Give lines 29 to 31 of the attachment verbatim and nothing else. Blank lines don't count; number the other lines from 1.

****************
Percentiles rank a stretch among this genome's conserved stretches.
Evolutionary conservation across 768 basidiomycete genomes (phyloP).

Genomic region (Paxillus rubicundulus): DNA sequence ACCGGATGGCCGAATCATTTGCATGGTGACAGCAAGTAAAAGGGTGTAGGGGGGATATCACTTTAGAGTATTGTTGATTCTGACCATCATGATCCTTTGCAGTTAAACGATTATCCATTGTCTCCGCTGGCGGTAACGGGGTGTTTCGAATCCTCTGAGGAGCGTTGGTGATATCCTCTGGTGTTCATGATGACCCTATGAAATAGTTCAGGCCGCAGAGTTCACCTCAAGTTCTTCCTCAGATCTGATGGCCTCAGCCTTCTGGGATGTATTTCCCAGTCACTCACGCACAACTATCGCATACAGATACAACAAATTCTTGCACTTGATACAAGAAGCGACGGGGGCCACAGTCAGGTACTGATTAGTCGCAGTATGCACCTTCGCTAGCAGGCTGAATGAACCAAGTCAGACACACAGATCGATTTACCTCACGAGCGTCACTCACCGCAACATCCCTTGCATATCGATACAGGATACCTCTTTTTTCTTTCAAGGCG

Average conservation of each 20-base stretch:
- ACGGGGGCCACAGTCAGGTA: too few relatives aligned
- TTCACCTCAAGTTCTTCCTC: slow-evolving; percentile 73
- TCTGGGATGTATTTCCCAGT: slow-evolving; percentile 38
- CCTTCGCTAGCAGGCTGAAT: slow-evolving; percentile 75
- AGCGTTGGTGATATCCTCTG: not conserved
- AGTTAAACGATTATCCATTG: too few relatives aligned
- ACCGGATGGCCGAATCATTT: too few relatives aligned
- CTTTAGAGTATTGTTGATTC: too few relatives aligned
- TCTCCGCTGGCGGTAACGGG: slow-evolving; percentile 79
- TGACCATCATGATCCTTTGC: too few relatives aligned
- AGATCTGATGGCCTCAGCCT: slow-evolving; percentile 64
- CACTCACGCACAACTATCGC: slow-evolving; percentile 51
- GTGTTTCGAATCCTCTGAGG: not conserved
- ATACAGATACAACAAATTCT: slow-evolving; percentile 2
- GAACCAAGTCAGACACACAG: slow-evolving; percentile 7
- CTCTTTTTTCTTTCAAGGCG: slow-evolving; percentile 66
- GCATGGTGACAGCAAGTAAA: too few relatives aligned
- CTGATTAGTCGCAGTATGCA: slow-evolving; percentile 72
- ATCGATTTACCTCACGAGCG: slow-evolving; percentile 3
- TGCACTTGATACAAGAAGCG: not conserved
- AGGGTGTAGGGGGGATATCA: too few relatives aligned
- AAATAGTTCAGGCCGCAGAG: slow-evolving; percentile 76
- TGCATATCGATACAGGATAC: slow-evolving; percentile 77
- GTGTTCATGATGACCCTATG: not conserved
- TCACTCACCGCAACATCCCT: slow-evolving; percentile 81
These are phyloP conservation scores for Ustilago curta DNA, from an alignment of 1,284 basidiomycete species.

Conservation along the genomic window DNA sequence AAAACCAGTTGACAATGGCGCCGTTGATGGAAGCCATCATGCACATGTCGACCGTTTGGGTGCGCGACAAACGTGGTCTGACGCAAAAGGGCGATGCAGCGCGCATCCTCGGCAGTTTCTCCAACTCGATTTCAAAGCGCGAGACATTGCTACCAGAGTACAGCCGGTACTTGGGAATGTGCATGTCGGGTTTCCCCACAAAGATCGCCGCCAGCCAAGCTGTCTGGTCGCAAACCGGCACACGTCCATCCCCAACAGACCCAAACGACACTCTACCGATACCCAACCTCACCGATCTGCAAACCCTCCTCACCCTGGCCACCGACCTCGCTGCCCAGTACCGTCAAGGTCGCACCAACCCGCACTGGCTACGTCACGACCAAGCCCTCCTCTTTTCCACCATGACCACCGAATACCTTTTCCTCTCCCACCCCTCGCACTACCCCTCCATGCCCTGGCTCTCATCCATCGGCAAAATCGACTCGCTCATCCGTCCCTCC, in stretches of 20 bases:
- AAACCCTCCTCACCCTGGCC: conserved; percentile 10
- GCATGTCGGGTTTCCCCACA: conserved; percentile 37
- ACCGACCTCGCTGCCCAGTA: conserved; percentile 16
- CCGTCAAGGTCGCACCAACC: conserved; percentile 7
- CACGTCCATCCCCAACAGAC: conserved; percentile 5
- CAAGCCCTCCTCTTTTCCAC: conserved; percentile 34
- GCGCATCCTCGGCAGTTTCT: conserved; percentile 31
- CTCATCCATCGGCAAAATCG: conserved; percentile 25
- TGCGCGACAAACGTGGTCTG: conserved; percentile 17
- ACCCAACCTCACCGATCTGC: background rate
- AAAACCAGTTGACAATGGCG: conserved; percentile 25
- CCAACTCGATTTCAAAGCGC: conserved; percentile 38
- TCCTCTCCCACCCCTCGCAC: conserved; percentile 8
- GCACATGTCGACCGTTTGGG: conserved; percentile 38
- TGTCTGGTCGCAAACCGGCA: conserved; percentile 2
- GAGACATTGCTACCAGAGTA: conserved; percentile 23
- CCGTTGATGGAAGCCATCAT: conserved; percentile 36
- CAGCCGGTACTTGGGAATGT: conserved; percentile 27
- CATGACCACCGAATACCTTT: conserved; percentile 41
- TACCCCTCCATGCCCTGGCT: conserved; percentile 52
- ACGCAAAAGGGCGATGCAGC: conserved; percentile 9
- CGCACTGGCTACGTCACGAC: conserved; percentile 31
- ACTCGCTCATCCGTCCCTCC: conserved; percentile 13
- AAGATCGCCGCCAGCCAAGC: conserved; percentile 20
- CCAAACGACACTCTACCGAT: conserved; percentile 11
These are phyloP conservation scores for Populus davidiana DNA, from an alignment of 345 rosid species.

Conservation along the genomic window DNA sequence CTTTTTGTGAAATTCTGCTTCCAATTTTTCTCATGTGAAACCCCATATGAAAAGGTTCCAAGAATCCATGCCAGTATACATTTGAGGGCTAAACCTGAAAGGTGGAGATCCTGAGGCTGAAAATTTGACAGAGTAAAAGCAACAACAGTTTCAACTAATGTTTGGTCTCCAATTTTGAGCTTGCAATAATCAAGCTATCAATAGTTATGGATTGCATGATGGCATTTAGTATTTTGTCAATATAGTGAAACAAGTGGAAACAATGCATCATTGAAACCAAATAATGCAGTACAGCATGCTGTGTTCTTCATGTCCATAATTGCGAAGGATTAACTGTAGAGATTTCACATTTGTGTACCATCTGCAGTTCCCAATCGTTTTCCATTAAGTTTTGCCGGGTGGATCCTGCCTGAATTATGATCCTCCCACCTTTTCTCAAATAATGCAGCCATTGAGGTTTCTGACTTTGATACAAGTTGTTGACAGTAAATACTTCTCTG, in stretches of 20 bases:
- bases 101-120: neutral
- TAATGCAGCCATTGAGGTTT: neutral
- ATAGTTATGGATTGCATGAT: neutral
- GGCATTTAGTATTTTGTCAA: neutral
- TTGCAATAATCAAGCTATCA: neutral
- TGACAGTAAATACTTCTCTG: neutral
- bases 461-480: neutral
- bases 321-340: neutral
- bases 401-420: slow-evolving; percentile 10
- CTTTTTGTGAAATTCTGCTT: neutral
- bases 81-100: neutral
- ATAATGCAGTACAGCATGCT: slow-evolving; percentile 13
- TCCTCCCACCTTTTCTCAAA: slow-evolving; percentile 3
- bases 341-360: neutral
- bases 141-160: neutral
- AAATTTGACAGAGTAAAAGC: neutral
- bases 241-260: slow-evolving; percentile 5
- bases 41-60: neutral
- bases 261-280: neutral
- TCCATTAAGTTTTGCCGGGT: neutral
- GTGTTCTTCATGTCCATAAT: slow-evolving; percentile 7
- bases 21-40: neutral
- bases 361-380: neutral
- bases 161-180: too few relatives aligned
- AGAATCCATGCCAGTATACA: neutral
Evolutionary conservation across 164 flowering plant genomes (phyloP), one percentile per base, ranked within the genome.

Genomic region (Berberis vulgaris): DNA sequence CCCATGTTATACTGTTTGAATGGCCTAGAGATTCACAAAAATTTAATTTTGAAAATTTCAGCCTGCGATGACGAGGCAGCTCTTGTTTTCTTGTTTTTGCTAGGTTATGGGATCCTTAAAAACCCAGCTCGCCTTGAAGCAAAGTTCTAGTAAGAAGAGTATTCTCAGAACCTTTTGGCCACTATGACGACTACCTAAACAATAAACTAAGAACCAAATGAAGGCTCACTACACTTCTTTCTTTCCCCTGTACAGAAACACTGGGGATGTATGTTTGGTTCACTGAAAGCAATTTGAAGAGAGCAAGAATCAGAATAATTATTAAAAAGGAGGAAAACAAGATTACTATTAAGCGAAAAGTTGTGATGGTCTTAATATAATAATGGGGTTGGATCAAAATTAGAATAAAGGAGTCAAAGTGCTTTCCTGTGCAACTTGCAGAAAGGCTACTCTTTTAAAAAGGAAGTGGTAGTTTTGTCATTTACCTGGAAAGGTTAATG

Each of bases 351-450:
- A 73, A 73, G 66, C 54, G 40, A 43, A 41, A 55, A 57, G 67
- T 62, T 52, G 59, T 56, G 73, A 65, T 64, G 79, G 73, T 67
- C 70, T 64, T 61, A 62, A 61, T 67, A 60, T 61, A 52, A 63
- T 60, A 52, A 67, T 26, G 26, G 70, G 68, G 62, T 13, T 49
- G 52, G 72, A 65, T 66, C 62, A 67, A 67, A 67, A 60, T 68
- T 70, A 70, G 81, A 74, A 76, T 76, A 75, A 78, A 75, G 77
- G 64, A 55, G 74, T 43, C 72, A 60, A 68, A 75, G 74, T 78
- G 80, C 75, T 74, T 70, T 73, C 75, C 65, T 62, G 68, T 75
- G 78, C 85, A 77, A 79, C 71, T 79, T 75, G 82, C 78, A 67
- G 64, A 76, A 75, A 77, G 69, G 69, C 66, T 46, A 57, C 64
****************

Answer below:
- TCACTCACCGCAACATCCCT: slow-evolving; percentile 81
These are phyloP conservation scores for Ustilago curta DNA, from an alignment of 1,284 basidiomycete species.

Conservation along the genomic window DNA sequence AAAACCAGTTGACAATGGCGCCGTTGATGGAAGCCATCATGCACATGTCGACCGTTTGGGTGCGCGACAAACGTGGTCTGACGCAAAAGGGCGATGCAGCGCGCATCCTCGGCAGTTTCTCCAACTCGATTTCAAAGCGCGAGACATTGCTACCAGAGTACAGCCGGTACTTGGGAATGTGCATGTCGGGTTTCCCCACAAAGATCGCCGCCAGCCAAGCTGTCTGGTCGCAAACCGGCACACGTCCATCCCCAACAGACCCAAACGACACTCTACCGATACCCAACCTCACCGATCTGCAAACCCTCCTCACCCTGGCCACCGACCTCGCTGCCCAGTACCGTCAAGGTCGCACCAACCCGCACTGGCTACGTCACGACCAAGCCCTCCTCTTTTCCACCATGACCACCGAATACCTTTTCCTCTCCCACCCCTCGCACTACCCCTCCATGCCCTGGCTCTCATCCATCGGCAAAATCGACTCGCTCATCCGTCCCTCC, in stretches of 20 bases: